Ginsberg, Allen (Vol. 13)
Ginsberg, Allen 1926–
Ginsberg is an American poet and the author of Howl and Other Poems, the little collection which Lawrence Ferlinghetti published at his City Lights press and successfully defended in court against obscenity charges. The book became the Beat Generation's "poetic manifesto" and Ginsberg its mentor, "the shaman and superstar of poetry readings and anarchic literary happenings all over the United States." Ginsberg has called himself "a fairy dope poet" and his poetic school "Beat-Hip-Gnostic-Imagist." Always at the disposal of those who want his help, Ginsberg established in 1966 the Committee on Poetry, the foundation dedicated to helping needy artists to which he still contributes most of his own income. (See also CLC, Vols. 1, 2, 3, 4, 6, and Contemporary Authors, Vols. 1-4, rev. ed.)
The most remarkable poem of the young [Bay Region group,] written during the past year, is "Howl," by Allen Ginsberg…. [After] years of apprenticeship to usual forms, he developed his brave new medium. This poem has created a furor of praise or abuse whenever read or heard. It is a powerful work, cutting through to dynamic meaning. Ginsberg thinks he is going forward by going back to the methods of Whitman.
My first reaction was that it is based on destructive violence. It is profoundly Jewish in temper. It is biblical in its repetitive grammatical build-up. It is a howl against everything in our mechanistic civilization which kills the spirit, assuming that the louder you shout the more likely you are to be heard. It lays bare the nerves of suffering and spiritual struggle. Its positive force and energy come from a redemptive quality of love, although it destructively catalogs evils of our time, from physical deprivation to madness.
In other poems, Ginsberg shows a crucial sense of humor. It shows up principally in his poem "America," which has lines "Asia is rising against me. / I haven't got a Chinaman's chance." Humor is also present in "Supermarket in California." His "Sunflower Sutra" is a lyric poem marked by pathos. (pp. 145-46)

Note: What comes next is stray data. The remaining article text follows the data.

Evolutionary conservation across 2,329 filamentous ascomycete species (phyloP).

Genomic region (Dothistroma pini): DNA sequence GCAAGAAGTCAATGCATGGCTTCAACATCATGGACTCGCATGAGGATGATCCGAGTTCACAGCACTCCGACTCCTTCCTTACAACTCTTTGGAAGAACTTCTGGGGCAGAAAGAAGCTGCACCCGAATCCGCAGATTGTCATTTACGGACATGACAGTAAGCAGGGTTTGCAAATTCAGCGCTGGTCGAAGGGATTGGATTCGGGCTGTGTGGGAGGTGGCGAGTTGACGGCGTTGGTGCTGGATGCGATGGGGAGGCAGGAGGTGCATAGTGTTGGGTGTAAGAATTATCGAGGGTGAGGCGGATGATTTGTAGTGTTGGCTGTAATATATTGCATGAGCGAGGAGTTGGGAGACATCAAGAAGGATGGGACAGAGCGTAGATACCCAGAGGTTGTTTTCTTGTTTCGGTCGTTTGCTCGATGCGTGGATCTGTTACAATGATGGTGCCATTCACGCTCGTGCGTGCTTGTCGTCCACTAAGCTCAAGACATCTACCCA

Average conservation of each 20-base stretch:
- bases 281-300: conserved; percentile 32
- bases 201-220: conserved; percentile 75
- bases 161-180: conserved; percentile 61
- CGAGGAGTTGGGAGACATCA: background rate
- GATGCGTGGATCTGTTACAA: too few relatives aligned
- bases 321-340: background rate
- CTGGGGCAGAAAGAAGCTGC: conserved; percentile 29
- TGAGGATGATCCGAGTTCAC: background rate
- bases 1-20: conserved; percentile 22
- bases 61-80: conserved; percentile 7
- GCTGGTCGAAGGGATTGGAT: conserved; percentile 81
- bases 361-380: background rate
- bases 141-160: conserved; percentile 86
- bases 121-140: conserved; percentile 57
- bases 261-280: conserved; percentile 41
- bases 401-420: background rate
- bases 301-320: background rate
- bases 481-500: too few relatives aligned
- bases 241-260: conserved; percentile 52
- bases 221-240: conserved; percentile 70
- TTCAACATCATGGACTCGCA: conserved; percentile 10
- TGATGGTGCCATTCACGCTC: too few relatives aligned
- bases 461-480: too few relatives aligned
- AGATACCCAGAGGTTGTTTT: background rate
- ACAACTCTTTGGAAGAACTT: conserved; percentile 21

Richard Eberhart, "West Coast Rhythms," in The New York Times Book Review (© 1956 by the New York Times Company; reprinted by permission), September 2, 1956 (and reprinted in his Of Poetry and Poets, University of Illinois Press, 1979, pp. 144-47).
I think it should be granted from the start that [Allen Ginsberg] is not much of a poet in most usual literary senses, though he may well be an admirable and important practitioner of poetic saintliness. Carefully going again through his three volumes of published poetry covering the 50s (Howl and Other Poems, Kaddish and Other Poems 1958–60, and Reality Sandwiches 1953–60), I find three pieces that could well bear rereading as poems: "Howl," "America," and "Death to Van Gogh's Ear!" Other passages here and there give a curious surreal twist or are informative of matters most Ginsbergian, such as the bitter-bathetic physical description of his mad mother in the elegy-prayer "Kaddish," or maybe of some other non-literary interest. But most of it is poorly realized, pastiches of awkward language which many a poet could rewrite into more consistent style and apprehendable experience. The stuff of it seems more often unmade than crafted, and it is patent that Ginsberg never quite found a literary style of his own. Much of what he published as poems can better be considered pre-poems, fitting his own categories of "notes" and "nightmares" (including the drug "visions") and "musings." He is less writing poems than awkwardly adumbrating a personal and public "spiritual" mission. He adapts poetic methods to "widen the area of consciousness" and, while translating personal therapy as public revelation hopes that the reader will "taste my mouth in your ear."
Certainly Ginsberg displays considerable ambivalence about his poetic role, but finally degrades the writer to justify the seer. Though posing sometimes as a naif who wants a visceral poetry of direct screams and obscenities—a stance partly contradicted by his public as well as private acts of charm and intelligence and charity—he is also highly, probably excessively, literary, full of commemorative allusions to his whole tradition from Blake through Whitman to Apollinaire and his own...